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Filing for Divorce Entirely on Your Own: Giant Headaches vs. Saving Money

In the interest of saving money many people attempt to file for divorce without assistance from a professional. While it might seem wise in the beginning, since saving money seems like a good idea, getting it wrong can result in a rejected judgment and extremely difficult problems to rectify.

Filling out the initial paperwork seems straight-forward, but whatever is put on the Petition must also be addressed in the Judgment. If too much time passes between the initial filing and finishing the case, even though much may have changed, the information in the Petition must be addressed in the Judgment. If you lose your paperwork and can’t remember what information you gave the court initially, it is impossible to prepare the judgment properly. If you no longer have your court documents that have been file stamped, you will have to pay for copies of all documents filed with the court.

Filing for divorce then failing to finish causes tremendous problems. If too much time goes by and much has changed, the finalizing paperwork must reflect what happened regarding the initial information given to the court, as well as changes that have taken place. Giving the court information about what happened to property and accounts, visitation and child support arrangements, and what you want to happen now is burdensome, but will be required by the court if a divorce is to be granted. Untangling a case that has not been done properly from the beginning often costs more than what hiring a professional would have been.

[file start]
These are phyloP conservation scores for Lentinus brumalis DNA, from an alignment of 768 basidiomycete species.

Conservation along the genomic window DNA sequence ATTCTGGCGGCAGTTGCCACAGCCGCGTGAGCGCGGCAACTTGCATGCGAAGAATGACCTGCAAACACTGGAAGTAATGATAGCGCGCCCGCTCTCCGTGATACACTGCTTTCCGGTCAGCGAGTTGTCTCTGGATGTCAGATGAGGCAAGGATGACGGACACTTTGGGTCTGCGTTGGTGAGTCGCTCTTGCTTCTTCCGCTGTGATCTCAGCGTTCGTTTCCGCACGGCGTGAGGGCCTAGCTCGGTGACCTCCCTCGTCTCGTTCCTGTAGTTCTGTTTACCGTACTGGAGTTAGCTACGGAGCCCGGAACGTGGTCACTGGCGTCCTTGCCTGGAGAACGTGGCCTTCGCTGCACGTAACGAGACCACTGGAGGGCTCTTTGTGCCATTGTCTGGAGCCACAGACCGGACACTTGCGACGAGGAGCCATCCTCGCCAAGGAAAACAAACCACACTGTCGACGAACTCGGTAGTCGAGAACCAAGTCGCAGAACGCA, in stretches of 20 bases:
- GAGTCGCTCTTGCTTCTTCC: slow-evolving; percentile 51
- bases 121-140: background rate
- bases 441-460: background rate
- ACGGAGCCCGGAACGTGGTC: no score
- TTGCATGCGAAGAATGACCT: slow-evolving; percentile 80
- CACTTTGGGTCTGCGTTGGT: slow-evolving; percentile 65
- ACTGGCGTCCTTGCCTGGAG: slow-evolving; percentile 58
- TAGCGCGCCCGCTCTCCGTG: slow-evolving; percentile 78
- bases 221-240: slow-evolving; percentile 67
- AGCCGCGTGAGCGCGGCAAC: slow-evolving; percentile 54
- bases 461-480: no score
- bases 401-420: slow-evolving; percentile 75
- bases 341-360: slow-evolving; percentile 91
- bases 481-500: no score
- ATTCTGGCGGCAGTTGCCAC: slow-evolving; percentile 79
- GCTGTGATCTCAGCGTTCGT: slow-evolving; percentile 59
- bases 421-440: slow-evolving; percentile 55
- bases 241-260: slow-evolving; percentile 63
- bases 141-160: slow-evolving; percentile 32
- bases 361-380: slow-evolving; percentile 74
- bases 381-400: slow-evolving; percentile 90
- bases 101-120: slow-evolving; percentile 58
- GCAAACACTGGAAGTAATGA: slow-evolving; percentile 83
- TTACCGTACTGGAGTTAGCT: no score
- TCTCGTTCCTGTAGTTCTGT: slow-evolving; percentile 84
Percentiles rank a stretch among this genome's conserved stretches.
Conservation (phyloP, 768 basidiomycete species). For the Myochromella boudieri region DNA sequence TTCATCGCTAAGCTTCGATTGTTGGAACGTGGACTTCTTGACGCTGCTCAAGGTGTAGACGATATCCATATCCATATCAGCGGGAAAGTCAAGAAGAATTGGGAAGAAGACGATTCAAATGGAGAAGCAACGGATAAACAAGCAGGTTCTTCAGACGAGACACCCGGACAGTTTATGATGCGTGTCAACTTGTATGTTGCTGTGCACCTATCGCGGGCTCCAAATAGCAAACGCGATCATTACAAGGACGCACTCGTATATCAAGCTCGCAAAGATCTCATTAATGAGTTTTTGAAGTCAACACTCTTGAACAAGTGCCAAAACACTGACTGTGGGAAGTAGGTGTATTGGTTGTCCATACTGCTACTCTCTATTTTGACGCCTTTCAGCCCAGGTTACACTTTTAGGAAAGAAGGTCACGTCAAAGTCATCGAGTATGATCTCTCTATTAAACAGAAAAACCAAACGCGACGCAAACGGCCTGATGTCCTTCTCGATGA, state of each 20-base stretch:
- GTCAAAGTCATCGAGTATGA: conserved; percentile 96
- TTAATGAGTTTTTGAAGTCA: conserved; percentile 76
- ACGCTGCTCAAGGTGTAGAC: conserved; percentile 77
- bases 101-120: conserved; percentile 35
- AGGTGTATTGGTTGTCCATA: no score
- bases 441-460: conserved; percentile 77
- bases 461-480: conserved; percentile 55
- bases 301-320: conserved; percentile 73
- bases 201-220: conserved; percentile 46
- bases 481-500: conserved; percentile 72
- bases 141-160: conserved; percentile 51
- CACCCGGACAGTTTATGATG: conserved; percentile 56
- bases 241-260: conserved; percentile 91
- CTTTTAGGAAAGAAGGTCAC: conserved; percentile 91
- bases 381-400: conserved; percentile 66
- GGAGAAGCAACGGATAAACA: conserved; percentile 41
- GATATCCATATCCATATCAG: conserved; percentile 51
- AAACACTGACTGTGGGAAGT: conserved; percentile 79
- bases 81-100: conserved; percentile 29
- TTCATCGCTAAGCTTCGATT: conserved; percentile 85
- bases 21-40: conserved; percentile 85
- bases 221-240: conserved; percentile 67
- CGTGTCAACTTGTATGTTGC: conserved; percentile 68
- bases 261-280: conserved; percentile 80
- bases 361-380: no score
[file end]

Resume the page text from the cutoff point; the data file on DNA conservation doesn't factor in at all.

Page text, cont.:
While unscrupulous attorneys and paralegals/legal document assistants sometimes take a person’s money and don’t finish the case properly, there is at least the likelihood that what was filed was done correctly. When the case is reviewed by someone who can finish the work, it should be clear how to proceed to Judgment if the correct information about what was filed is available.

Unfortunately, divorcing a person who is uncooperative will make the process much more difficult. Refusing to negotiate, refusing to sign an agreement, refusing to compromise on issues, all of these problems will delay the termination of the marriage. One of the most difficult situations is trying to divorce someone who has left the state. Whenever possible, address the divorce as quickly as possible so that service of the papers and finalizing the case is easier.

Trying to save money on your divorce might seem like a good idea, but it might cost you not only more money but distress as well in the end. An ounce of prevention is worth a pound of cure, which is true in divorce proceedings as well.

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